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Old 08-29-2015   #20
Jenks, Oklahoma
Join Date: Oct 2004
Posts: 1,408
I am going to take a bit of a different line of advice.

Plenty of good stuff mentioned on this thread.

Some years ago, I went on a guided trip thru some of Chile's awesome rivers. This was before a lot of kayaker oriented services were offered. One of my first of many trips to Central and South America. Based on the posts by David in Pucon, it looks like things have improved a lot. Chris Spelious used to have the luxury set ups for camps on the Bio Bio and the place to be on the Futa. The more feedback you can get from locals - the better.

We arrived in Santiago, and not in any order of locations, went to BioBio, Pucon, Teacups and ended up for a few days on the Fuy. Flew back to Santiago and from there back to Miami. The outfitter had a bus set up in Santiago, provisions, accomaditions along the route and two locals for drivers along with a US born but years of time living and boating in Chile to take care of things. None of us boaters spoke Spanish and our US gent was the most patient person I have met cause every place we ate the ordering procedure was something else. Even with all this local talent, we still ran into some adventures including a shake down by Federales on the way to 7 Teacups and a bus transmission break down on the way to the Fuy - All handled as good as they could have been by the locals and our US guide.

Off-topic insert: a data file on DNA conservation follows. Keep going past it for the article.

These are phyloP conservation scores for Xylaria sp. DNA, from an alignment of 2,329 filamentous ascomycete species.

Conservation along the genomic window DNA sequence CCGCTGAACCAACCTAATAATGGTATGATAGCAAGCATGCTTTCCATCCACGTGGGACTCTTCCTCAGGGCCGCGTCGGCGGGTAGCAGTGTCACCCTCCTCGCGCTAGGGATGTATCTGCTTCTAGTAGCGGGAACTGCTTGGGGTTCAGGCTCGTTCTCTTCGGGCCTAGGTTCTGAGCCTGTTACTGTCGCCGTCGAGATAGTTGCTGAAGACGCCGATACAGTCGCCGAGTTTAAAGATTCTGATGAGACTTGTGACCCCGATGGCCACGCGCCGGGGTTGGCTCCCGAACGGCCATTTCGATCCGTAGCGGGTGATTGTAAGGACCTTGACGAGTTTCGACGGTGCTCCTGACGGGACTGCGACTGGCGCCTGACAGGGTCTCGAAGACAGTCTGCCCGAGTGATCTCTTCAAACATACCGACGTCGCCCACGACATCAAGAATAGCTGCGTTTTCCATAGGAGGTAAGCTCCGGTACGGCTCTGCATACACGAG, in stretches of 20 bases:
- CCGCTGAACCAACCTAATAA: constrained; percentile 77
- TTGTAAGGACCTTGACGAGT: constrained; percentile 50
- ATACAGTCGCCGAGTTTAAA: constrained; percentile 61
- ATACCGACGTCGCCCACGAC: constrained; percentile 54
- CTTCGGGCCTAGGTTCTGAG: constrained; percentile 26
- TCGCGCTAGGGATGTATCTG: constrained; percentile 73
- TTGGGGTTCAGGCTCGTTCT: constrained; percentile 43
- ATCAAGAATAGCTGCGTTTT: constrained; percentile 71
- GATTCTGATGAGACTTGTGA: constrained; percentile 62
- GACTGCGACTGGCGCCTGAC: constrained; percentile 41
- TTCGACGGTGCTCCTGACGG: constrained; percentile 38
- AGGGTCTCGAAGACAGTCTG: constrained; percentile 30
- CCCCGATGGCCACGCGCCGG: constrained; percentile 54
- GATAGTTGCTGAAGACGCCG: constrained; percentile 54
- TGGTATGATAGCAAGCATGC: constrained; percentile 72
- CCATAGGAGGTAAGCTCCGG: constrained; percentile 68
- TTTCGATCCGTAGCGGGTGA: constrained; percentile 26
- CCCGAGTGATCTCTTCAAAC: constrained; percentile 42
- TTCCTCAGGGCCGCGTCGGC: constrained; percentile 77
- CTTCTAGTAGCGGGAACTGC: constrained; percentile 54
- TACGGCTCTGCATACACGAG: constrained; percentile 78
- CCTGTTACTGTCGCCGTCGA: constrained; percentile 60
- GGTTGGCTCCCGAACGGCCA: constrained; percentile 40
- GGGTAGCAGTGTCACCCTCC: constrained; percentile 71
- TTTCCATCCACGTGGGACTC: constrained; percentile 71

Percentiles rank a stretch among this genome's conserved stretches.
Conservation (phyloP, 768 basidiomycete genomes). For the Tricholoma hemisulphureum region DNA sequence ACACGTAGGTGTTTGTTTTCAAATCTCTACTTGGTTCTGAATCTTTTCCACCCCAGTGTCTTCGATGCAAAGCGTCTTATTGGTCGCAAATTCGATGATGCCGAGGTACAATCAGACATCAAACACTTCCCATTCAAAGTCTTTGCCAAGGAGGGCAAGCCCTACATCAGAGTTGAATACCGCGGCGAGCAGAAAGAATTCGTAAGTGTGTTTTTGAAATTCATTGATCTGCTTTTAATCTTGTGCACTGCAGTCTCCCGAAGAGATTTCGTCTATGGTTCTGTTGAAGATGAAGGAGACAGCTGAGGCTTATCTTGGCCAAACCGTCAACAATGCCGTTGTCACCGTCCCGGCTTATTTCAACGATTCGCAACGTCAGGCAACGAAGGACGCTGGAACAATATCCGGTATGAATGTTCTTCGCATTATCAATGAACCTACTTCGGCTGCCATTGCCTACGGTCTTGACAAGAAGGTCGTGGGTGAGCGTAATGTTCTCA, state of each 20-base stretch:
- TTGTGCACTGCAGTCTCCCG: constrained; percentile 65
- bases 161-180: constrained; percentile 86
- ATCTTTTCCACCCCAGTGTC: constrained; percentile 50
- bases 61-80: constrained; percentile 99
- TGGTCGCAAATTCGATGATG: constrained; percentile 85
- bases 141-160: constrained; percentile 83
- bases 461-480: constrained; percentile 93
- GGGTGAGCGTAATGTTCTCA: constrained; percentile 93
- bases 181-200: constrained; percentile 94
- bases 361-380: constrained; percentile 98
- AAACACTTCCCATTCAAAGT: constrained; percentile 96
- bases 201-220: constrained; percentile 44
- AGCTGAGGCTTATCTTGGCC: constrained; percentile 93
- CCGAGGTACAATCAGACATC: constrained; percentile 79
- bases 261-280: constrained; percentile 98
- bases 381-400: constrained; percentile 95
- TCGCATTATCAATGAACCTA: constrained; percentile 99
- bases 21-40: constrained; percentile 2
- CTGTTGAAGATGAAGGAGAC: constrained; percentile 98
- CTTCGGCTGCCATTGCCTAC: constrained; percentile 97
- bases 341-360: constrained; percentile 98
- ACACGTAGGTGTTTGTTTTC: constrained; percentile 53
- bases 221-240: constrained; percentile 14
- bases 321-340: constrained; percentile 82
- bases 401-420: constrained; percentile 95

Like I said earlier, things have improved on services since then I bet. My take is no way would I attempt to spend a month down there unless I was a excellent conversationalist in Chilean Spanish, had a bunch of money and finally a bunch of contacts in Chile lined up.

Distances are great down there, roads may be good or bad and even the main highways are not like Interstate's here with rest stops galore and gas every few miles.

Bottom line. I suggest you spend a week down there with a outfitter showing you the ropes maybe on the Futa or maybe in Pucon. Get a good feel for the scene and maybe pick up some kindred souls to spend a month traveling around on your own.

Bottom line boating in Chile is a once in a lifetime experience, one you will remember for many years. Enjoy your trip and give us stay at homes a trip report for sure.